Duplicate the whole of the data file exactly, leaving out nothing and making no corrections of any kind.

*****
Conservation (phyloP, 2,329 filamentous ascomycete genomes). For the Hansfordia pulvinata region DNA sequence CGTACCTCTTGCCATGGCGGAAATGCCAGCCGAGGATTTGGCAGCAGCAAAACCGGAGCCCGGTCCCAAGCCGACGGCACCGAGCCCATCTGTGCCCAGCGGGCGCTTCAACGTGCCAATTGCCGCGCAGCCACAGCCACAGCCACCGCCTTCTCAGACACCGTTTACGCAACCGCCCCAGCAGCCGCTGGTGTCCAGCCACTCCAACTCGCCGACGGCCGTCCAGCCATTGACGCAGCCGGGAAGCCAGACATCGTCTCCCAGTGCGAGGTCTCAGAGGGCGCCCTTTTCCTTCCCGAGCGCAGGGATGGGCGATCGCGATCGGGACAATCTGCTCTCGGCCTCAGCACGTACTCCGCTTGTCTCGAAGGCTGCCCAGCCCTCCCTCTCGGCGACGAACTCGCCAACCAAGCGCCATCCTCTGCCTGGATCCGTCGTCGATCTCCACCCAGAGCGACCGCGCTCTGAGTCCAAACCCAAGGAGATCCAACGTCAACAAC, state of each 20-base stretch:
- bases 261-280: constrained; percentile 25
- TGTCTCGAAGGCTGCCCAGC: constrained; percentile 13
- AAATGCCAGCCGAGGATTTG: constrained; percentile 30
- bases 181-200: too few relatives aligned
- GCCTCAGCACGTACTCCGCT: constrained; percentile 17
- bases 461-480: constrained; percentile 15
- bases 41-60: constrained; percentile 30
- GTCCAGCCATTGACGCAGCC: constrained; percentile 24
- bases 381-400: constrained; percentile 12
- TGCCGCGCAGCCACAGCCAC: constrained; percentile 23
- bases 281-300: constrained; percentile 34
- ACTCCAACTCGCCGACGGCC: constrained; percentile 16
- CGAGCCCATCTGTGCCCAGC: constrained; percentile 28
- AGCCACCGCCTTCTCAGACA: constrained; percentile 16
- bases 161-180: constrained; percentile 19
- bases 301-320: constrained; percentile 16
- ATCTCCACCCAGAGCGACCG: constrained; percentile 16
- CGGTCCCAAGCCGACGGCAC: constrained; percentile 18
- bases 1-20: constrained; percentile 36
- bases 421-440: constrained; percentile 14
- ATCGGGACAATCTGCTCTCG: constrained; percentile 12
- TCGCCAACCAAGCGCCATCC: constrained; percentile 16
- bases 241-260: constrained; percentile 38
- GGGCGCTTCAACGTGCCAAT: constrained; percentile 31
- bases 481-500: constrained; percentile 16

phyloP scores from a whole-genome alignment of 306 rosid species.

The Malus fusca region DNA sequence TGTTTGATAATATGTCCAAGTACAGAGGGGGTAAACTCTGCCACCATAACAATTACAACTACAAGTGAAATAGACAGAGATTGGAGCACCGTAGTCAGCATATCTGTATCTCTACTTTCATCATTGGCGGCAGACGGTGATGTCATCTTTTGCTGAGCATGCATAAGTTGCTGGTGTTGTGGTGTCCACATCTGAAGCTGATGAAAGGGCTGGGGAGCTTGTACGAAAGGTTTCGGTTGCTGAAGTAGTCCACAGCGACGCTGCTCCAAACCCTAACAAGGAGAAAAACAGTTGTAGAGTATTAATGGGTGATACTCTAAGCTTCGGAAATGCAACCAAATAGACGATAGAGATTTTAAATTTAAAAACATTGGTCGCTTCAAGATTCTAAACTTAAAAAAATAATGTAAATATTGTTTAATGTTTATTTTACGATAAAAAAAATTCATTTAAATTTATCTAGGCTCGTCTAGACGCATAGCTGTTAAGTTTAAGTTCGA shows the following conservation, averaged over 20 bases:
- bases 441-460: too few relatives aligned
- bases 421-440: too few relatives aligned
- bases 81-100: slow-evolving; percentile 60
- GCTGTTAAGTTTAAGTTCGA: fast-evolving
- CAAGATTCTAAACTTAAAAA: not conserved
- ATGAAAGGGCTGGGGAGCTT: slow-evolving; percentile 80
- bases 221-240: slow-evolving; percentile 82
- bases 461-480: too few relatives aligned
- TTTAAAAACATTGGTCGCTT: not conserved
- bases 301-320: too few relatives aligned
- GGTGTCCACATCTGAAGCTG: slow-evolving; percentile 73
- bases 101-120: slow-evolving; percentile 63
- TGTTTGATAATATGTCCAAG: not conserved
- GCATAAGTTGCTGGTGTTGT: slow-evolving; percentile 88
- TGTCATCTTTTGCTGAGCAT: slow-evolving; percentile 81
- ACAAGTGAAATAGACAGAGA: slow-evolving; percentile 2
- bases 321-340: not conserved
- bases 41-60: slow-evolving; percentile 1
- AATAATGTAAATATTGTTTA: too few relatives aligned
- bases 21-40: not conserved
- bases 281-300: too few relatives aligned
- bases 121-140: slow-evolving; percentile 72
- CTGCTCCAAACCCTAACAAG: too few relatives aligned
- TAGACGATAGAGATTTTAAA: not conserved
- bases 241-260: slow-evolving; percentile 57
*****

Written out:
Conservation (phyloP, 2,329 filamentous ascomycete genomes). For the Hansfordia pulvinata region DNA sequence CGTACCTCTTGCCATGGCGGAAATGCCAGCCGAGGATTTGGCAGCAGCAAAACCGGAGCCCGGTCCCAAGCCGACGGCACCGAGCCCATCTGTGCCCAGCGGGCGCTTCAACGTGCCAATTGCCGCGCAGCCACAGCCACAGCCACCGCCTTCTCAGACACCGTTTACGCAACCGCCCCAGCAGCCGCTGGTGTCCAGCCACTCCAACTCGCCGACGGCCGTCCAGCCATTGACGCAGCCGGGAAGCCAGACATCGTCTCCCAGTGCGAGGTCTCAGAGGGCGCCCTTTTCCTTCCCGAGCGCAGGGATGGGCGATCGCGATCGGGACAATCTGCTCTCGGCCTCAGCACGTACTCCGCTTGTCTCGAAGGCTGCCCAGCCCTCCCTCTCGGCGACGAACTCGCCAACCAAGCGCCATCCTCTGCCTGGATCCGTCGTCGATCTCCACCCAGAGCGACCGCGCTCTGAGTCCAAACCCAAGGAGATCCAACGTCAACAAC, state of each 20-base stretch:
- bases 261-280: constrained; percentile 25
- TGTCTCGAAGGCTGCCCAGC: constrained; percentile 13
- AAATGCCAGCCGAGGATTTG: constrained; percentile 30
- bases 181-200: too few relatives aligned
- GCCTCAGCACGTACTCCGCT: constrained; percentile 17
- bases 461-480: constrained; percentile 15
- bases 41-60: constrained; percentile 30
- GTCCAGCCATTGACGCAGCC: constrained; percentile 24
- bases 381-400: constrained; percentile 12
- TGCCGCGCAGCCACAGCCAC: constrained; percentile 23
- bases 281-300: constrained; percentile 34
- ACTCCAACTCGCCGACGGCC: constrained; percentile 16
- CGAGCCCATCTGTGCCCAGC: constrained; percentile 28
- AGCCACCGCCTTCTCAGACA: constrained; percentile 16
- bases 161-180: constrained; percentile 19
- bases 301-320: constrained; percentile 16
- ATCTCCACCCAGAGCGACCG: constrained; percentile 16
- CGGTCCCAAGCCGACGGCAC: constrained; percentile 18
- bases 1-20: constrained; percentile 36
- bases 421-440: constrained; percentile 14
- ATCGGGACAATCTGCTCTCG: constrained; percentile 12
- TCGCCAACCAAGCGCCATCC: constrained; percentile 16
- bases 241-260: constrained; percentile 38
- GGGCGCTTCAACGTGCCAAT: constrained; percentile 31
- bases 481-500: constrained; percentile 16

phyloP scores from a whole-genome alignment of 306 rosid species.

The Malus fusca region DNA sequence TGTTTGATAATATGTCCAAGTACAGAGGGGGTAAACTCTGCCACCATAACAATTACAACTACAAGTGAAATAGACAGAGATTGGAGCACCGTAGTCAGCATATCTGTATCTCTACTTTCATCATTGGCGGCAGACGGTGATGTCATCTTTTGCTGAGCATGCATAAGTTGCTGGTGTTGTGGTGTCCACATCTGAAGCTGATGAAAGGGCTGGGGAGCTTGTACGAAAGGTTTCGGTTGCTGAAGTAGTCCACAGCGACGCTGCTCCAAACCCTAACAAGGAGAAAAACAGTTGTAGAGTATTAATGGGTGATACTCTAAGCTTCGGAAATGCAACCAAATAGACGATAGAGATTTTAAATTTAAAAACATTGGTCGCTTCAAGATTCTAAACTTAAAAAAATAATGTAAATATTGTTTAATGTTTATTTTACGATAAAAAAAATTCATTTAAATTTATCTAGGCTCGTCTAGACGCATAGCTGTTAAGTTTAAGTTCGA shows the following conservation, averaged over 20 bases:
- bases 441-460: too few relatives aligned
- bases 421-440: too few relatives aligned
- bases 81-100: slow-evolving; percentile 60
- GCTGTTAAGTTTAAGTTCGA: fast-evolving
- CAAGATTCTAAACTTAAAAA: not conserved
- ATGAAAGGGCTGGGGAGCTT: slow-evolving; percentile 80
- bases 221-240: slow-evolving; percentile 82
- bases 461-480: too few relatives aligned
- TTTAAAAACATTGGTCGCTT: not conserved
- bases 301-320: too few relatives aligned
- GGTGTCCACATCTGAAGCTG: slow-evolving; percentile 73
- bases 101-120: slow-evolving; percentile 63
- TGTTTGATAATATGTCCAAG: not conserved
- GCATAAGTTGCTGGTGTTGT: slow-evolving; percentile 88
- TGTCATCTTTTGCTGAGCAT: slow-evolving; percentile 81
- ACAAGTGAAATAGACAGAGA: slow-evolving; percentile 2
- bases 321-340: not conserved
- bases 41-60: slow-evolving; percentile 1
- AATAATGTAAATATTGTTTA: too few relatives aligned
- bases 21-40: not conserved
- bases 281-300: too few relatives aligned
- bases 121-140: slow-evolving; percentile 72
- CTGCTCCAAACCCTAACAAG: too few relatives aligned
- TAGACGATAGAGATTTTAAA: not conserved
- bases 241-260: slow-evolving; percentile 57